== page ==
“Whale Done Parenting”: What parents can learn from Sea World trainers

You might not think training a 10,000-pound killer whale to jump out of the water and potty-training your toddler have much in common.

Chuck Tompkins, a longtime killer whale trainer at SeaWorld and father of two, would beg to differ.

Along with Ken Blanchard, Thad Lacinak and Jim Ballard, Tompkins has written a new parenting book, “Whale Done Parenting” (Berrett-Koehler Publishing), which applies techniques he used for years with whales to, for example, navigating the candy aisle without a complete meltdown.

“People train kids to have temper tantrums,” says Tompkins, who now serves as the curator of zoological operations for SeaWorld Parks& Entertainment, SeaWorld’s parent company. “They don’t naturally occur.”

In a desperate attempt to end the screaming and crying, parents are often tempted to give in to a child’s demands — and that’s all it takes, Tompkins says. “You’ve stopped the behavior in the short term, but you’ve also reinforced it,” he says. “It only has to happen once, and that behavior is going to keep happening.”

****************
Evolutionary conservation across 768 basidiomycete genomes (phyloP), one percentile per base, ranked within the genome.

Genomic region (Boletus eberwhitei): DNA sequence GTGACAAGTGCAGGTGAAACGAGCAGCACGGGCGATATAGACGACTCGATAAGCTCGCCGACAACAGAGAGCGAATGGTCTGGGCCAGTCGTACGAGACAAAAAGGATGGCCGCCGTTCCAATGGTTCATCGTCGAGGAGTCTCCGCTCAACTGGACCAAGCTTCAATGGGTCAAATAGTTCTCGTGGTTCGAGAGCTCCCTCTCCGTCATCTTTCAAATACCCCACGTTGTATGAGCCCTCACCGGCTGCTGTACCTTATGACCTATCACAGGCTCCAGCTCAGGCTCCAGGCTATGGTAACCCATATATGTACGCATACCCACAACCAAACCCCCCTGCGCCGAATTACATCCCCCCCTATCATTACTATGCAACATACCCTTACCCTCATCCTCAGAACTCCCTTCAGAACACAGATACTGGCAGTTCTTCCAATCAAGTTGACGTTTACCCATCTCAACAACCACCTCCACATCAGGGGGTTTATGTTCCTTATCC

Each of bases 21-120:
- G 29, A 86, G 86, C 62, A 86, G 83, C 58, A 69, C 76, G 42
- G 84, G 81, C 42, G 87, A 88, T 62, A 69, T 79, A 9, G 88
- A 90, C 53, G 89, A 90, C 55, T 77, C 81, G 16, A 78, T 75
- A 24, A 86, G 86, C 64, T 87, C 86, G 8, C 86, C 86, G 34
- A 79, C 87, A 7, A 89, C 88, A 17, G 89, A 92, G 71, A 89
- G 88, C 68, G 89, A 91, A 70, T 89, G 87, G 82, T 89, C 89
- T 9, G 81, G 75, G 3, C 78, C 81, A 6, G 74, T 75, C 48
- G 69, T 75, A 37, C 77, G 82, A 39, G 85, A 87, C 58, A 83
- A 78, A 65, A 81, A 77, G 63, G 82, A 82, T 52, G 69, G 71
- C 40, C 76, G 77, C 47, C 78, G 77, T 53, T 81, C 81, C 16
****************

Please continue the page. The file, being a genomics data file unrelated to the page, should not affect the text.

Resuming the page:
Instead, Tompkins offered tips for parents when he stopped by the Chicago Parent offices to discuss his new book — and brought a friend: Buffy, an Asian small-clawed river otter, to demonstrate the book’s principles.

  • 1. Set your child up for success
    Make sure your child knows what’s expected of him or her. If you’re toting your little ones on a shopping trip, tell them that you expect them to use indoor voices and not reach for things, and that if they behave well, there’s something in it for them. “With something just that simple, you’ve just set your child up to succeed, and they’ve learned that good behavior is rewarded,” Tompkins says.
  • 2. Ignore bad behavior.
    When bad behavior surfaces, whether it’s a temper tantrum, the instinct is to yell, punish, maybe even spank. But Tompkins says that even negative attention can reinforce bad behavior. “When that’s the best way [kids] know to get attention, you’re going to see more of that behavior,'” Tompkins says. “We tend to react quickly in those situations, and no learning is going to happen when everyone is emotional.”
  • 3. Reinforce good behavior
    Positive reinforcement is important, too. When your kids are behaving well, don’t ignore it. Instead, reward them — probably not with raw fish, but a kind word or a small treat will do the trick.

See the January issue of Chicago Parent for the full story.

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